Analytics can provide the insight behind the data and allow retailers to make well-founded and accurate decisions.
The grocery industry is currently in an era of big changes and big challenges, and there is no sign of it slowing down any time soon.
Grocers have to combat pressures brought on by new competition, an oversaturated market and ever-changing consumer demands. Big data is all the rage today, but without the insight, analytics and capabilities to process all that data, the only thing businesses will be left with are big questions.
Grocery retailers are leveraging big data and analytics today to help identify their most profitable target markets and to position their stores not only to leave the customer with a more favorable experience, but also year-over-year business growth. Today, the grocery industry finds that it is in the Wild West of development and change. Here are a few challenges that grocers will find simply unavoidable in the coming years as well as the solutions to address them.
Grocery retailers are competing with and losing sales to convenience stores, drugstores, mass retailers and club stores. Grocers can come out on top if they understand they can no longer sell everything to everybody. Grocery retailers must know exactly where they stand in terms of strengths, weaknesses and most promising areas for improvement.
Customer analytics and predictive models can unlock data on markets, customers and spending habits. Grocers’ financial departments may be able to tell them that the needle is moving in the right direction, but the more important questions are how, and why: market-by-market, and store-by-store. Analytics can help provide strategy for site selection, merchandising and marketing as well as an understanding on how to target profitable repeat customers.
Building customer loyalty
It is common today for consumers to visit multiple grocery destinations as they seek out the value, variety, quality and convenience they want. Studies indicate that consumers would like to have fewer destinations. The question for grocers becomes how to fill the demand and get a bigger share of consumer grocery dollars in the process. The answer lies in knowing your core customer.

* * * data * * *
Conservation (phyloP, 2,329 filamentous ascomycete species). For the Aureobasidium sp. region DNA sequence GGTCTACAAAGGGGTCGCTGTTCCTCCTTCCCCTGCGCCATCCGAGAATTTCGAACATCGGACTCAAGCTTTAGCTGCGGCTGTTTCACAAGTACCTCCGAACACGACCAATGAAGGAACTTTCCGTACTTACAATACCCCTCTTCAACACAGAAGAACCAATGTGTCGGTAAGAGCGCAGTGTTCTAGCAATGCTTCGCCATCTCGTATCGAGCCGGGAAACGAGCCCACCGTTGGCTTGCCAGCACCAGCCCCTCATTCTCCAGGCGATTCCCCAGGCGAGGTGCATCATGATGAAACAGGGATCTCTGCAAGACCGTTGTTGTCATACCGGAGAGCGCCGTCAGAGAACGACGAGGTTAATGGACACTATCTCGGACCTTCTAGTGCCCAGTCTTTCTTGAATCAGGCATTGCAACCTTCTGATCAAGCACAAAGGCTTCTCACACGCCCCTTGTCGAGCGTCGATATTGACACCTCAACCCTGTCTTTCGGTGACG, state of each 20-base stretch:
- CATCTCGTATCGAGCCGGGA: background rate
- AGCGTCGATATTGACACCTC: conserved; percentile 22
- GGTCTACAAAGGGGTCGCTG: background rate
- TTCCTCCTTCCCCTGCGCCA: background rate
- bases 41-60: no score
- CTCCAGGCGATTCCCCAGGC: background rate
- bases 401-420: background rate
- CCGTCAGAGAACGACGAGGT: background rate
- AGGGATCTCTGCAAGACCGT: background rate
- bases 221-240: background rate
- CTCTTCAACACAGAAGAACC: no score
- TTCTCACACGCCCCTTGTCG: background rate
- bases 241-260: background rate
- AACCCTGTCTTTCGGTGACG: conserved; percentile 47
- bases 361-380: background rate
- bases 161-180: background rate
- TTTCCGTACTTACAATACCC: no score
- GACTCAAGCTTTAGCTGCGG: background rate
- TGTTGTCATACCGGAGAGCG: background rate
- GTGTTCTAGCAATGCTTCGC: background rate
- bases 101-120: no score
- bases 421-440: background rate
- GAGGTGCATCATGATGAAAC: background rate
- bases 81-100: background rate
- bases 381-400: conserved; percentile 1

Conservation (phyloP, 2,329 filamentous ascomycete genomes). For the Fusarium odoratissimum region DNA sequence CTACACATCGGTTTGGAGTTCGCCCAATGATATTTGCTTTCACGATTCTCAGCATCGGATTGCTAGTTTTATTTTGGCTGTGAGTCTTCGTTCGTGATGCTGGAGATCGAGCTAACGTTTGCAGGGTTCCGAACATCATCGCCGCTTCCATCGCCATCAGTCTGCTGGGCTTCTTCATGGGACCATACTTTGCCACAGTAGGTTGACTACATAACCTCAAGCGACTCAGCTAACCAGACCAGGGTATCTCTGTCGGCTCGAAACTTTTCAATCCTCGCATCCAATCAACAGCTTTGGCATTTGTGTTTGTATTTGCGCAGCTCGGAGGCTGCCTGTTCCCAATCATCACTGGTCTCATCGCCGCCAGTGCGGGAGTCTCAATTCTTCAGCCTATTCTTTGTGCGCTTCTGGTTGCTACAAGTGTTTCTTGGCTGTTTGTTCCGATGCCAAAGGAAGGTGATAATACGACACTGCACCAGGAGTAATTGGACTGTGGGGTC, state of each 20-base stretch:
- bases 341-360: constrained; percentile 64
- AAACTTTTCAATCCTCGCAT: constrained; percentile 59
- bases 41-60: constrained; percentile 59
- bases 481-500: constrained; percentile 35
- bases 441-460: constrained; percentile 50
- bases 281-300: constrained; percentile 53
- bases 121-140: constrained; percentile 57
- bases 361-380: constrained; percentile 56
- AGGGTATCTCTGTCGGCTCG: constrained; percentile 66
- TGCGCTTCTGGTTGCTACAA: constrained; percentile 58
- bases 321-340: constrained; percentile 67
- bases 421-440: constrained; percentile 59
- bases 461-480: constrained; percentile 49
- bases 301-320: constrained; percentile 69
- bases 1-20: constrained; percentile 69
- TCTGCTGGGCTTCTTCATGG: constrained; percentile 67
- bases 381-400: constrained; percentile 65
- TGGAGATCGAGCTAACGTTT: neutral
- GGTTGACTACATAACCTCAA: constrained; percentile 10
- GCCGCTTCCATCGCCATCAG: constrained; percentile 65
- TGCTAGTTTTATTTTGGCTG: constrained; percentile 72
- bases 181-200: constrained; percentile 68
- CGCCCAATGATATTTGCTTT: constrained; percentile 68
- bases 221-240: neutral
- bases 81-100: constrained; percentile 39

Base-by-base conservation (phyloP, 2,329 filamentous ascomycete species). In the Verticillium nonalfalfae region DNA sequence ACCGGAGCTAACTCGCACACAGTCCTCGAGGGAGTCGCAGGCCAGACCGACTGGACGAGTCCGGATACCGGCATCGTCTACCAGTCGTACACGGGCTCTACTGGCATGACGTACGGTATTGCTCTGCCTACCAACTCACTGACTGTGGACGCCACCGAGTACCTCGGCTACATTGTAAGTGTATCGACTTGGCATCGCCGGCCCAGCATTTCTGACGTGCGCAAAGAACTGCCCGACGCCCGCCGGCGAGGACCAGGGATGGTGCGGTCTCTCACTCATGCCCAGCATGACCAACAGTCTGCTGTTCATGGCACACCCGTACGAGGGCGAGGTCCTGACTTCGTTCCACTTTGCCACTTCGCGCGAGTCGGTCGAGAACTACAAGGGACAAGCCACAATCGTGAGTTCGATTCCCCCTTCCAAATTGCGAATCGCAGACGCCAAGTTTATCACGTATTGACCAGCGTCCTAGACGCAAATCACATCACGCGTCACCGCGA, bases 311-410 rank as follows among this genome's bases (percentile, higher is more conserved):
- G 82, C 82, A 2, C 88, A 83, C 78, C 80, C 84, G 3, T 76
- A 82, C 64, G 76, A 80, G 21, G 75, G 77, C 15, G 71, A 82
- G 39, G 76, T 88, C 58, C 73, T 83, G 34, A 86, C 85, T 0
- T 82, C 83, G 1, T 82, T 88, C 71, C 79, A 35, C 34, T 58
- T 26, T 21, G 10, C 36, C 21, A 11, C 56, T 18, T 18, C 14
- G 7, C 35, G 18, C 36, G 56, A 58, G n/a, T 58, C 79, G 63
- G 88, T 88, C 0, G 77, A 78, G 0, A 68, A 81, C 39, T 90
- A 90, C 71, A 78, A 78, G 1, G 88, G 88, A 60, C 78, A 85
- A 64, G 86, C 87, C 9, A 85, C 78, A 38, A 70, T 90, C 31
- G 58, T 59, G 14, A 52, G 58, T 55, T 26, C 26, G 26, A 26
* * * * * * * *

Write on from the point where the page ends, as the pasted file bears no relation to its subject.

Consumer analytics can develop detailed customer profiles that offer a wealth of knowledge not only in the realm of demographics/psychographics, but also where they live and how far they are willing to drive to any given location.
Get big by getting small
Smaller concept stores have several advantages such as reduced inventory and lower overhead, and are also able to expand into new and smaller markets that were previously considered out of reach. Generalizations and assumptions about smaller concept stores being the “new” trend should not be taken lightly though, as maximized performance is imperative to be successful with this model.
Grocers looking to expand into this market can utilize analytics by pinpointing specific sites that optimize existing markets by putting them within easy reach of their core customers.
More products, less space
The “trend” in moving to smaller grocery footprints presents its own set of unique challenges. Analytics can inform how to determine the best product mix that will lead to profitable results, increased market share and customer satisfaction. Retailers will be required to think like CPG manufacturers and know what product to place on what shelf in what trade area.
Grocers need to understand what the core customers want and what drives their buying decisions. Analytics can help maximize profits by pinpointing the best prospects for private label products, even down to the SKU level.
Online grocery is growing
Grocers are not safe from the online threat. Online grocery shopping is expected to have a 9.5% growth rate in the next five years and the question is not whether or not it will affect traditional grocers’ bottom line, but simply how much.
Analytics can be used not only to interpret grocers’ own data and target markets, but also the competitions. By better understanding the markets and locations that are most inclined to jump on the online grocery bandwagon, they can explore the potential of either opening up stores in the right areas or offering online grocery incentives to select demographics.
Stephen Polanski is senior vice president of sales at Buxton, a market planning and marketing services company. He can be reached at firstname.lastname@example.org or (817) 332-3681.